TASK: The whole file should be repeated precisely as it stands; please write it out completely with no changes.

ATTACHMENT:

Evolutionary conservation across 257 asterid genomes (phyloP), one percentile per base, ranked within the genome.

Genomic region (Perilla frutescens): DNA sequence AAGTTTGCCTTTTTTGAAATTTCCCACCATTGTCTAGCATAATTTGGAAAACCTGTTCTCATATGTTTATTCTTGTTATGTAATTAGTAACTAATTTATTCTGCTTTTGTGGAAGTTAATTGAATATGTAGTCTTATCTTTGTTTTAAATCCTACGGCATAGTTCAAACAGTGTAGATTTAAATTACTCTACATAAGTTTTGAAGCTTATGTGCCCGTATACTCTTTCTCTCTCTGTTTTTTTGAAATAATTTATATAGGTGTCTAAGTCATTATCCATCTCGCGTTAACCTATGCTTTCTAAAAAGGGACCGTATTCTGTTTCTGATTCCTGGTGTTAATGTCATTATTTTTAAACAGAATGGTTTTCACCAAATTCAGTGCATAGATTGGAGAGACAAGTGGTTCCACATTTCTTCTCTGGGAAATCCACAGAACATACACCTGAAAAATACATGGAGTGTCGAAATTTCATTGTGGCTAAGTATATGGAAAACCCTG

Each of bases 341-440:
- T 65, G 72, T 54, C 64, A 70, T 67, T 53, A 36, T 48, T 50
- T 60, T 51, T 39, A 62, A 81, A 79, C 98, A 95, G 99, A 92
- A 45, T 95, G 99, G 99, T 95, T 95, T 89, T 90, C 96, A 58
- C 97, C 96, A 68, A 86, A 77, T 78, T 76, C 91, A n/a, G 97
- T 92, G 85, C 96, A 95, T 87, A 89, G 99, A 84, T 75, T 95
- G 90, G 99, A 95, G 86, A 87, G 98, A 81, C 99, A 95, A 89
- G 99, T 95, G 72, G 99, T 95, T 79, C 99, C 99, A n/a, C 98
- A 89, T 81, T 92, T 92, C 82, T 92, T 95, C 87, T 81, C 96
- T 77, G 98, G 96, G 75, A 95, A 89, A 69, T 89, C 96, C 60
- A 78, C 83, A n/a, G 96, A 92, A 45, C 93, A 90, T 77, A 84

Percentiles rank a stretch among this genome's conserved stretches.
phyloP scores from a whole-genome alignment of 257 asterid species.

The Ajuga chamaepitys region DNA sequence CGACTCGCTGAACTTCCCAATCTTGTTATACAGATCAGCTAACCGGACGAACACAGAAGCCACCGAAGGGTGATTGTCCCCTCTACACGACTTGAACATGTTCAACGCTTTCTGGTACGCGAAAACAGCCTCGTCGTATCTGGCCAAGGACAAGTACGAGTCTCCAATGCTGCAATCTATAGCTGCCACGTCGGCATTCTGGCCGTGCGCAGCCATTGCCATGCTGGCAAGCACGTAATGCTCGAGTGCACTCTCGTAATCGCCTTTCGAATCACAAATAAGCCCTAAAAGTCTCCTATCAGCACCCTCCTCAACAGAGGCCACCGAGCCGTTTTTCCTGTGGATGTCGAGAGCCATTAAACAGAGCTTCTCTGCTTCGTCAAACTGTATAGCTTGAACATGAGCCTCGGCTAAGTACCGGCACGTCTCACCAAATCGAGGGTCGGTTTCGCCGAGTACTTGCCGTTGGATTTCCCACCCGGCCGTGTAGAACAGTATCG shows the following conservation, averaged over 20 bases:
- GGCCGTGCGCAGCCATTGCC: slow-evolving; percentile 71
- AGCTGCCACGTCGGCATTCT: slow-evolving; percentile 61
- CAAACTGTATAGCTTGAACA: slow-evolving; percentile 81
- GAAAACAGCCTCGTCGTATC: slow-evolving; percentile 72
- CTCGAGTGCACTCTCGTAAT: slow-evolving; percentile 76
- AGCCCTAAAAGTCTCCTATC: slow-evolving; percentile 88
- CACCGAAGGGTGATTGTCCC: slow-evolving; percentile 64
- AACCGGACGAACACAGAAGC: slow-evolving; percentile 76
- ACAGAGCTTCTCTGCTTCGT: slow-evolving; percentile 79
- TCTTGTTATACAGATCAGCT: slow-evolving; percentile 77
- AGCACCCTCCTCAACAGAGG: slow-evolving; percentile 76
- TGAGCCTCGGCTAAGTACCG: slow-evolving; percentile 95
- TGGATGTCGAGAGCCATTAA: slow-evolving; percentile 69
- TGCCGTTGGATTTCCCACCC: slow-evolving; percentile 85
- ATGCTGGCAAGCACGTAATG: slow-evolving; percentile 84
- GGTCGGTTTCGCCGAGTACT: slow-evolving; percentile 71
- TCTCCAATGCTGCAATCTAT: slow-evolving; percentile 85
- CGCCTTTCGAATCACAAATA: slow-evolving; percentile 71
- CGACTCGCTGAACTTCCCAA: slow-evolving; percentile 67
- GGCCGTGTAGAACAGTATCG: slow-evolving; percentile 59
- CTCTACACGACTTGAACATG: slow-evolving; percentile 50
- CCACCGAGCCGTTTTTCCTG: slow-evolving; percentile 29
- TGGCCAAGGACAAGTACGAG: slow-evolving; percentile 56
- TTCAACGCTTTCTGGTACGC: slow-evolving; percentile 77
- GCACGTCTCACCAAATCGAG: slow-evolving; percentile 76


Evolutionary conservation across 257 asterid genomes (phyloP), one percentile per base, ranked within the genome.

Genomic region (Perilla frutescens): DNA sequence AAGTTTGCCTTTTTTGAAATTTCCCACCATTGTCTAGCATAATTTGGAAAACCTGTTCTCATATGTTTATTCTTGTTATGTAATTAGTAACTAATTTATTCTGCTTTTGTGGAAGTTAATTGAATATGTAGTCTTATCTTTGTTTTAAATCCTACGGCATAGTTCAAACAGTGTAGATTTAAATTACTCTACATAAGTTTTGAAGCTTATGTGCCCGTATACTCTTTCTCTCTCTGTTTTTTTGAAATAATTTATATAGGTGTCTAAGTCATTATCCATCTCGCGTTAACCTATGCTTTCTAAAAAGGGACCGTATTCTGTTTCTGATTCCTGGTGTTAATGTCATTATTTTTAAACAGAATGGTTTTCACCAAATTCAGTGCATAGATTGGAGAGACAAGTGGTTCCACATTTCTTCTCTGGGAAATCCACAGAACATACACCTGAAAAATACATGGAGTGTCGAAATTTCATTGTGGCTAAGTATATGGAAAACCCTG

Each of bases 341-440:
- T 65, G 72, T 54, C 64, A 70, T 67, T 53, A 36, T 48, T 50
- T 60, T 51, T 39, A 62, A 81, A 79, C 98, A 95, G 99, A 92
- A 45, T 95, G 99, G 99, T 95, T 95, T 89, T 90, C 96, A 58
- C 97, C 96, A 68, A 86, A 77, T 78, T 76, C 91, A n/a, G 97
- T 92, G 85, C 96, A 95, T 87, A 89, G 99, A 84, T 75, T 95
- G 90, G 99, A 95, G 86, A 87, G 98, A 81, C 99, A 95, A 89
- G 99, T 95, G 72, G 99, T 95, T 79, C 99, C 99, A n/a, C 98
- A 89, T 81, T 92, T 92, C 82, T 92, T 95, C 87, T 81, C 96
- T 77, G 98, G 96, G 75, A 95, A 89, A 69, T 89, C 96, C 60
- A 78, C 83, A n/a, G 96, A 92, A 45, C 93, A 90, T 77, A 84

Percentiles rank a stretch among this genome's conserved stretches.
phyloP scores from a whole-genome alignment of 257 asterid species.

The Ajuga chamaepitys region DNA sequence CGACTCGCTGAACTTCCCAATCTTGTTATACAGATCAGCTAACCGGACGAACACAGAAGCCACCGAAGGGTGATTGTCCCCTCTACACGACTTGAACATGTTCAACGCTTTCTGGTACGCGAAAACAGCCTCGTCGTATCTGGCCAAGGACAAGTACGAGTCTCCAATGCTGCAATCTATAGCTGCCACGTCGGCATTCTGGCCGTGCGCAGCCATTGCCATGCTGGCAAGCACGTAATGCTCGAGTGCACTCTCGTAATCGCCTTTCGAATCACAAATAAGCCCTAAAAGTCTCCTATCAGCACCCTCCTCAACAGAGGCCACCGAGCCGTTTTTCCTGTGGATGTCGAGAGCCATTAAACAGAGCTTCTCTGCTTCGTCAAACTGTATAGCTTGAACATGAGCCTCGGCTAAGTACCGGCACGTCTCACCAAATCGAGGGTCGGTTTCGCCGAGTACTTGCCGTTGGATTTCCCACCCGGCCGTGTAGAACAGTATCG shows the following conservation, averaged over 20 bases:
- GGCCGTGCGCAGCCATTGCC: slow-evolving; percentile 71
- AGCTGCCACGTCGGCATTCT: slow-evolving; percentile 61
- CAAACTGTATAGCTTGAACA: slow-evolving; percentile 81
- GAAAACAGCCTCGTCGTATC: slow-evolving; percentile 72
- CTCGAGTGCACTCTCGTAAT: slow-evolving; percentile 76
- AGCCCTAAAAGTCTCCTATC: slow-evolving; percentile 88
- CACCGAAGGGTGATTGTCCC: slow-evolving; percentile 64
- AACCGGACGAACACAGAAGC: slow-evolving; percentile 76
- ACAGAGCTTCTCTGCTTCGT: slow-evolving; percentile 79
- TCTTGTTATACAGATCAGCT: slow-evolving; percentile 77
- AGCACCCTCCTCAACAGAGG: slow-evolving; percentile 76
- TGAGCCTCGGCTAAGTACCG: slow-evolving; percentile 95
- TGGATGTCGAGAGCCATTAA: slow-evolving; percentile 69
- TGCCGTTGGATTTCCCACCC: slow-evolving; percentile 85
- ATGCTGGCAAGCACGTAATG: slow-evolving; percentile 84
- GGTCGGTTTCGCCGAGTACT: slow-evolving; percentile 71
- TCTCCAATGCTGCAATCTAT: slow-evolving; percentile 85
- CGCCTTTCGAATCACAAATA: slow-evolving; percentile 71
- CGACTCGCTGAACTTCCCAA: slow-evolving; percentile 67
- GGCCGTGTAGAACAGTATCG: slow-evolving; percentile 59
- CTCTACACGACTTGAACATG: slow-evolving; percentile 50
- CCACCGAGCCGTTTTTCCTG: slow-evolving; percentile 29
- TGGCCAAGGACAAGTACGAG: slow-evolving; percentile 56
- TTCAACGCTTTCTGGTACGC: slow-evolving; percentile 77
- GCACGTCTCACCAAATCGAG: slow-evolving; percentile 76